Miriam’s Big Fat Adventure
Miriam Margolyes loves her life but loathes her body. Given the choice, she would happily swap it for Claudia Winkleman’s - but she knows that is never going to happen. In her words, Miriam has been fat ever since she can remember – it has overshadowed her life. Now aged 78, she knows time to do something about it is running out.
In this series, Miriam travels the country to discover why, despite so much information about healthy lifestyles, our nation is at its most overweight ever. She wants to understand what impact being obese has on people and how the rest of society views them. She begins in this episode by meeting people fighting back against their size – physically and psychologically.
She checks in to a bootcamp and meets 30-year-old Georgia, who has been struggling with serious binge eating since university. The camp is run along military lines with a calorie-restricted diet and five hours of enforced exercise per day. Georgia has lost seven stone and is getting back on track, but Miriam fears, away from the regimented life at boot camp, she might flounder in an outside world full of temptation.
Will is only 20 but already 28 stone. Now at university, he worries how he will be perceived if he can’t join in with activities and ‘fit in’. He has decided to do something about it, booking himself in for a brutal six-week intense weight-loss programme. It is a tough but worthwhile path he hopes will lead to acceptance.
Wanting acceptance is something Miriam understands. She has found ways to approach being overweight which mainly involve being loud and frank about her size. But the ridicule she faced for being fat has still left its mark. Laughing at people for being obese still seems to be an accepted form of prejudice, she muses, with people who are overweight seen as fair game. Miriam questions it further as she hears about the human experiences of struggle against obesity. She meets Liverpool University behavioural psychologist Dr Eric Robinson, who tests the psychological effects of being obese by having students wear a 'fat suit', and in another experiment’s results, Miriam is shocked to learn how deeply embedded society’s disdain for obese people really is.
Meeting Georgia again at her mother’s seaside home, Miriam finds her well on the way to recovery. But there was a time when Georgia’s mother really struggled supporting her daughter through depression and overeating, even fearing her daughter wouldn’t see her 30th birthday. Now she is proud and relieved as Georgia continues to build her mental stamina and lose weight in a bid for happiness.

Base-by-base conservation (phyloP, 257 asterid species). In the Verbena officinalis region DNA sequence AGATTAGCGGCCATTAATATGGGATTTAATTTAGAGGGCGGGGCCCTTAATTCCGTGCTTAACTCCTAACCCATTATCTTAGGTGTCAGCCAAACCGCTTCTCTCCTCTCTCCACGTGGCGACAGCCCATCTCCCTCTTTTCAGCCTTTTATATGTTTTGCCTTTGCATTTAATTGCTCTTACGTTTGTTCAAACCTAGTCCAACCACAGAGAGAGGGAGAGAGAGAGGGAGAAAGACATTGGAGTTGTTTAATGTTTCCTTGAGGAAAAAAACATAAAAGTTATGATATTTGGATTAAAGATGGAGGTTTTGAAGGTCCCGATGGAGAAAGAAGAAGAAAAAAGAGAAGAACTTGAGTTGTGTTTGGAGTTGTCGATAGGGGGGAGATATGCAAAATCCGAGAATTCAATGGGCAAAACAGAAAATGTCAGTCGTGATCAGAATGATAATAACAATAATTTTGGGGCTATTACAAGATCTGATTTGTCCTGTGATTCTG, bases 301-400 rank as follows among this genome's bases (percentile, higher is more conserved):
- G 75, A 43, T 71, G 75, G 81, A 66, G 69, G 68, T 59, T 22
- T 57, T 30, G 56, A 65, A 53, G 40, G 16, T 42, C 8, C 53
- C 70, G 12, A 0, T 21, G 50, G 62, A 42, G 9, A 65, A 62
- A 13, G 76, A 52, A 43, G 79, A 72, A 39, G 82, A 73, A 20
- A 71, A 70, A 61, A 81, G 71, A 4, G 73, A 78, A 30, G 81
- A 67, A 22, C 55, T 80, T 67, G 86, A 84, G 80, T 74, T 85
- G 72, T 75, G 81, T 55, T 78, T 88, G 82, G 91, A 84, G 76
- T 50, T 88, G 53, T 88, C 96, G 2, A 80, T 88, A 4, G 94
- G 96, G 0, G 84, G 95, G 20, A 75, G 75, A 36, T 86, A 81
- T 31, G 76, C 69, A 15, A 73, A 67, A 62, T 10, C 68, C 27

Perplexed and bewildered, Miriam turns to best mate Carol. She wants to know if losing weight is the simple route to a happier life. Straight-talking Carol has never known a ‘slim Miriam’ and says she wouldn’t want to. Realising size is only one element of who we are, Miriam starts to wonder if maybe hating your body isn’t the way forward. She embarks on a journey into the world of BoPo – the body positive movement. Being ‘fat and happy’ goes against everything Miriam ever thought possible – surely every fat person hates themselves and wants to be thinner like she does? And what about the health aspects? Step forward, plus-sized fashion blogger Bethany. She has no interest in diets, feeling bad about her body or not eating whatever she fancies whenever she wants. She tells Miriam being happy living her life ‘fat’ makes much more sense than yo-yo dieting and desperately trying (and failing) to fit someone else’s idea of the perfect body. Her knockout blow lands as she points out that Miriam has hated her body all her life and it hasn’t made her thin or happy, so where is the sense in that? It is an interesting point for Miriam to chew over as she heads to meet body confidence powerhouse Trina. Trina doesn’t do ‘slim.’ Instead, she believes finding happiness in who you are, not what you or society expect you to look like, is the way forward. Cautiously sceptical, Miriam agrees to attend one of the UK’s first plus-size dance classes with 25 big, proud women embracing the joys of twerking and eventually encouraging Miriam to do the same! It is a life-changing experience which makes Miriam realise tackling obesity is a complex problem with no one-size-fits-all solution, but that in the pursuit of happiness, maybe acceptance and embracing people of all shapes and sizes is a good thing. Show less